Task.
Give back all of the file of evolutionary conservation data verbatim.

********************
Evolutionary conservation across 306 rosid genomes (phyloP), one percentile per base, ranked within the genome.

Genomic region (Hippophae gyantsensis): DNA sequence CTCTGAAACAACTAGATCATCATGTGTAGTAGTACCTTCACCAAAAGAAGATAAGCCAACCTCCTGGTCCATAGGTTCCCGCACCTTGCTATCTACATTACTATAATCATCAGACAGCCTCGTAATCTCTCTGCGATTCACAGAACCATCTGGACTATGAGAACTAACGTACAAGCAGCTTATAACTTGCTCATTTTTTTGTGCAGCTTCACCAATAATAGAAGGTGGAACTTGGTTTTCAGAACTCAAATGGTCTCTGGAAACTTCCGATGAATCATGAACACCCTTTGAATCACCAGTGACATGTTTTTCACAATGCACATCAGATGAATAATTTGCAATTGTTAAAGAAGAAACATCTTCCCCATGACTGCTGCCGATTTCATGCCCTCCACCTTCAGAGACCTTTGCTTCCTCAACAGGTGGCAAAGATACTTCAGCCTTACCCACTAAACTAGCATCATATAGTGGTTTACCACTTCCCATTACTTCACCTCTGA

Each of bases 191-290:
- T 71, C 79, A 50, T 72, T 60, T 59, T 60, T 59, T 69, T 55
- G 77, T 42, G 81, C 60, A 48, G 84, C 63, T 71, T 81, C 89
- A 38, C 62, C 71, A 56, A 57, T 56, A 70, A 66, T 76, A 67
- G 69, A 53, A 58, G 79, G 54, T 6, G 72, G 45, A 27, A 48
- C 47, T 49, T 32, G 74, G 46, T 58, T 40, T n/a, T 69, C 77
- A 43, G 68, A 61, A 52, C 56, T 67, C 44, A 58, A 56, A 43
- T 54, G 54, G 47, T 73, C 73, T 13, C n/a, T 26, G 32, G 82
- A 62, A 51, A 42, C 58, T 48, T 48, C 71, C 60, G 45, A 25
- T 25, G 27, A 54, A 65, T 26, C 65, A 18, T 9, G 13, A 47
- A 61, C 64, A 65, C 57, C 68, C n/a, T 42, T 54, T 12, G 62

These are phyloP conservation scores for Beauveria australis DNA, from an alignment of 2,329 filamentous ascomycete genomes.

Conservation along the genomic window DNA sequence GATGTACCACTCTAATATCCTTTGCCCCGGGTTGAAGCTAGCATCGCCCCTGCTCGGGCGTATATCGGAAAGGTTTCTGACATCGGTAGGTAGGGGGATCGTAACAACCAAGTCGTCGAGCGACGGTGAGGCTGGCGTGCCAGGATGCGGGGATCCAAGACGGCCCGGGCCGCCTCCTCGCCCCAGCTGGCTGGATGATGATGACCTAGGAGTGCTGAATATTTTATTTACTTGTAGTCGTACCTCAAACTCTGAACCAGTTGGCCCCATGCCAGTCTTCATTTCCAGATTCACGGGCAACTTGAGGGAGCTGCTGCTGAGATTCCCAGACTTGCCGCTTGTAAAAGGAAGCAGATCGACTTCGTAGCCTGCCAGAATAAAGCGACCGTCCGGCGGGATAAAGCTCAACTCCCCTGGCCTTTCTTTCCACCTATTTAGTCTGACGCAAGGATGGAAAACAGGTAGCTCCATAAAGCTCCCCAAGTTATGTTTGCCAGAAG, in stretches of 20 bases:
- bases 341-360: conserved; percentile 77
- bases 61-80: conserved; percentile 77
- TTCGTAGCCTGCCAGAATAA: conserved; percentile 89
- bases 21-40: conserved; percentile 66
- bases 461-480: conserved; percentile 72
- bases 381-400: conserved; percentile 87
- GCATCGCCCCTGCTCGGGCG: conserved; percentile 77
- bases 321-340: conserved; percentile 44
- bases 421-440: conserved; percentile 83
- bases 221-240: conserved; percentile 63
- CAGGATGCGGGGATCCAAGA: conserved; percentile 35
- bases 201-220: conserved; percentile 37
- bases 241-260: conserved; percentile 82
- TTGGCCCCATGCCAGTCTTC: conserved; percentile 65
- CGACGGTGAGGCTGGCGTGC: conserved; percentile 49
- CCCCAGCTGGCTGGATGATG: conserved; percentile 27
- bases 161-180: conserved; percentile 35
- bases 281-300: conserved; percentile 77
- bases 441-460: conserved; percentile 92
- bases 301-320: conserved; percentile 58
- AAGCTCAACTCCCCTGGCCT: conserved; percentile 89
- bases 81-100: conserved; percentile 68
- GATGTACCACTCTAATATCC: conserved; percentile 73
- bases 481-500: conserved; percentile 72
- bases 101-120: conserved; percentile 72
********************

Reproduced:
Evolutionary conservation across 306 rosid genomes (phyloP), one percentile per base, ranked within the genome.

Genomic region (Hippophae gyantsensis): DNA sequence CTCTGAAACAACTAGATCATCATGTGTAGTAGTACCTTCACCAAAAGAAGATAAGCCAACCTCCTGGTCCATAGGTTCCCGCACCTTGCTATCTACATTACTATAATCATCAGACAGCCTCGTAATCTCTCTGCGATTCACAGAACCATCTGGACTATGAGAACTAACGTACAAGCAGCTTATAACTTGCTCATTTTTTTGTGCAGCTTCACCAATAATAGAAGGTGGAACTTGGTTTTCAGAACTCAAATGGTCTCTGGAAACTTCCGATGAATCATGAACACCCTTTGAATCACCAGTGACATGTTTTTCACAATGCACATCAGATGAATAATTTGCAATTGTTAAAGAAGAAACATCTTCCCCATGACTGCTGCCGATTTCATGCCCTCCACCTTCAGAGACCTTTGCTTCCTCAACAGGTGGCAAAGATACTTCAGCCTTACCCACTAAACTAGCATCATATAGTGGTTTACCACTTCCCATTACTTCACCTCTGA

Each of bases 191-290:
- T 71, C 79, A 50, T 72, T 60, T 59, T 60, T 59, T 69, T 55
- G 77, T 42, G 81, C 60, A 48, G 84, C 63, T 71, T 81, C 89
- A 38, C 62, C 71, A 56, A 57, T 56, A 70, A 66, T 76, A 67
- G 69, A 53, A 58, G 79, G 54, T 6, G 72, G 45, A 27, A 48
- C 47, T 49, T 32, G 74, G 46, T 58, T 40, T n/a, T 69, C 77
- A 43, G 68, A 61, A 52, C 56, T 67, C 44, A 58, A 56, A 43
- T 54, G 54, G 47, T 73, C 73, T 13, C n/a, T 26, G 32, G 82
- A 62, A 51, A 42, C 58, T 48, T 48, C 71, C 60, G 45, A 25
- T 25, G 27, A 54, A 65, T 26, C 65, A 18, T 9, G 13, A 47
- A 61, C 64, A 65, C 57, C 68, C n/a, T 42, T 54, T 12, G 62

These are phyloP conservation scores for Beauveria australis DNA, from an alignment of 2,329 filamentous ascomycete genomes.

Conservation along the genomic window DNA sequence GATGTACCACTCTAATATCCTTTGCCCCGGGTTGAAGCTAGCATCGCCCCTGCTCGGGCGTATATCGGAAAGGTTTCTGACATCGGTAGGTAGGGGGATCGTAACAACCAAGTCGTCGAGCGACGGTGAGGCTGGCGTGCCAGGATGCGGGGATCCAAGACGGCCCGGGCCGCCTCCTCGCCCCAGCTGGCTGGATGATGATGACCTAGGAGTGCTGAATATTTTATTTACTTGTAGTCGTACCTCAAACTCTGAACCAGTTGGCCCCATGCCAGTCTTCATTTCCAGATTCACGGGCAACTTGAGGGAGCTGCTGCTGAGATTCCCAGACTTGCCGCTTGTAAAAGGAAGCAGATCGACTTCGTAGCCTGCCAGAATAAAGCGACCGTCCGGCGGGATAAAGCTCAACTCCCCTGGCCTTTCTTTCCACCTATTTAGTCTGACGCAAGGATGGAAAACAGGTAGCTCCATAAAGCTCCCCAAGTTATGTTTGCCAGAAG, in stretches of 20 bases:
- bases 341-360: conserved; percentile 77
- bases 61-80: conserved; percentile 77
- TTCGTAGCCTGCCAGAATAA: conserved; percentile 89
- bases 21-40: conserved; percentile 66
- bases 461-480: conserved; percentile 72
- bases 381-400: conserved; percentile 87
- GCATCGCCCCTGCTCGGGCG: conserved; percentile 77
- bases 321-340: conserved; percentile 44
- bases 421-440: conserved; percentile 83
- bases 221-240: conserved; percentile 63
- CAGGATGCGGGGATCCAAGA: conserved; percentile 35
- bases 201-220: conserved; percentile 37
- bases 241-260: conserved; percentile 82
- TTGGCCCCATGCCAGTCTTC: conserved; percentile 65
- CGACGGTGAGGCTGGCGTGC: conserved; percentile 49
- CCCCAGCTGGCTGGATGATG: conserved; percentile 27
- bases 161-180: conserved; percentile 35
- bases 281-300: conserved; percentile 77
- bases 441-460: conserved; percentile 92
- bases 301-320: conserved; percentile 58
- AAGCTCAACTCCCCTGGCCT: conserved; percentile 89
- bases 81-100: conserved; percentile 68
- GATGTACCACTCTAATATCC: conserved; percentile 73
- bases 481-500: conserved; percentile 72
- bases 101-120: conserved; percentile 72